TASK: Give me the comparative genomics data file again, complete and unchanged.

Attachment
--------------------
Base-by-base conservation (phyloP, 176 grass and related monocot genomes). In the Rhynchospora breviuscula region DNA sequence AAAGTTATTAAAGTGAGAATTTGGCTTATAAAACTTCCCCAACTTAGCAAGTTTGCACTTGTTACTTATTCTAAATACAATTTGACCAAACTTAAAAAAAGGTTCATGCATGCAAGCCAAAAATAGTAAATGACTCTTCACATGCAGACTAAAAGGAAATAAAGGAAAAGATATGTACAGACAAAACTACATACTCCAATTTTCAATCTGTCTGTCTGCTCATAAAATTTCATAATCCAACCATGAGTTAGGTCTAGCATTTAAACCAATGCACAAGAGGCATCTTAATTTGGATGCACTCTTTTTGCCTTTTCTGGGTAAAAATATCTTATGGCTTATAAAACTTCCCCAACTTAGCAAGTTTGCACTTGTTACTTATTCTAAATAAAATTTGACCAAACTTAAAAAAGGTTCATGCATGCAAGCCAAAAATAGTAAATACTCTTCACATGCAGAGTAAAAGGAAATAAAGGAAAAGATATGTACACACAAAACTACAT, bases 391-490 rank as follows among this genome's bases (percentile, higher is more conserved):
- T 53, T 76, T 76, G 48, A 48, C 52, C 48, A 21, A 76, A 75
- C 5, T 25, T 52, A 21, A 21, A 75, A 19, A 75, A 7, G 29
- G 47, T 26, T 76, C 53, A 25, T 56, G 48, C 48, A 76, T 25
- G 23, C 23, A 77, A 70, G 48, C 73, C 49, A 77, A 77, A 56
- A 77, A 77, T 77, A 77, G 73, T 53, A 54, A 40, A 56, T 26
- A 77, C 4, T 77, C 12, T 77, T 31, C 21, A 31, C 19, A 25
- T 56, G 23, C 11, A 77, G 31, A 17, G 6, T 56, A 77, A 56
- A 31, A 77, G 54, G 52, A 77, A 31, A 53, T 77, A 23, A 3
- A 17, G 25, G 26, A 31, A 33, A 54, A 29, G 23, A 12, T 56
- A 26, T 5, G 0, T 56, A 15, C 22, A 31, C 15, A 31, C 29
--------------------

Base-by-base conservation (phyloP, 176 grass and related monocot genomes). In the Rhynchospora breviuscula region DNA sequence AAAGTTATTAAAGTGAGAATTTGGCTTATAAAACTTCCCCAACTTAGCAAGTTTGCACTTGTTACTTATTCTAAATACAATTTGACCAAACTTAAAAAAAGGTTCATGCATGCAAGCCAAAAATAGTAAATGACTCTTCACATGCAGACTAAAAGGAAATAAAGGAAAAGATATGTACAGACAAAACTACATACTCCAATTTTCAATCTGTCTGTCTGCTCATAAAATTTCATAATCCAACCATGAGTTAGGTCTAGCATTTAAACCAATGCACAAGAGGCATCTTAATTTGGATGCACTCTTTTTGCCTTTTCTGGGTAAAAATATCTTATGGCTTATAAAACTTCCCCAACTTAGCAAGTTTGCACTTGTTACTTATTCTAAATAAAATTTGACCAAACTTAAAAAAGGTTCATGCATGCAAGCCAAAAATAGTAAATACTCTTCACATGCAGAGTAAAAGGAAATAAAGGAAAAGATATGTACACACAAAACTACAT, bases 391-490 rank as follows among this genome's bases (percentile, higher is more conserved):
- T 53, T 76, T 76, G 48, A 48, C 52, C 48, A 21, A 76, A 75
- C 5, T 25, T 52, A 21, A 21, A 75, A 19, A 75, A 7, G 29
- G 47, T 26, T 76, C 53, A 25, T 56, G 48, C 48, A 76, T 25
- G 23, C 23, A 77, A 70, G 48, C 73, C 49, A 77, A 77, A 56
- A 77, A 77, T 77, A 77, G 73, T 53, A 54, A 40, A 56, T 26
- A 77, C 4, T 77, C 12, T 77, T 31, C 21, A 31, C 19, A 25
- T 56, G 23, C 11, A 77, G 31, A 17, G 6, T 56, A 77, A 56
- A 31, A 77, G 54, G 52, A 77, A 31, A 53, T 77, A 23, A 3
- A 17, G 25, G 26, A 31, A 33, A 54, A 29, G 23, A 12, T 56
- A 26, T 5, G 0, T 56, A 15, C 22, A 31, C 15, A 31, C 29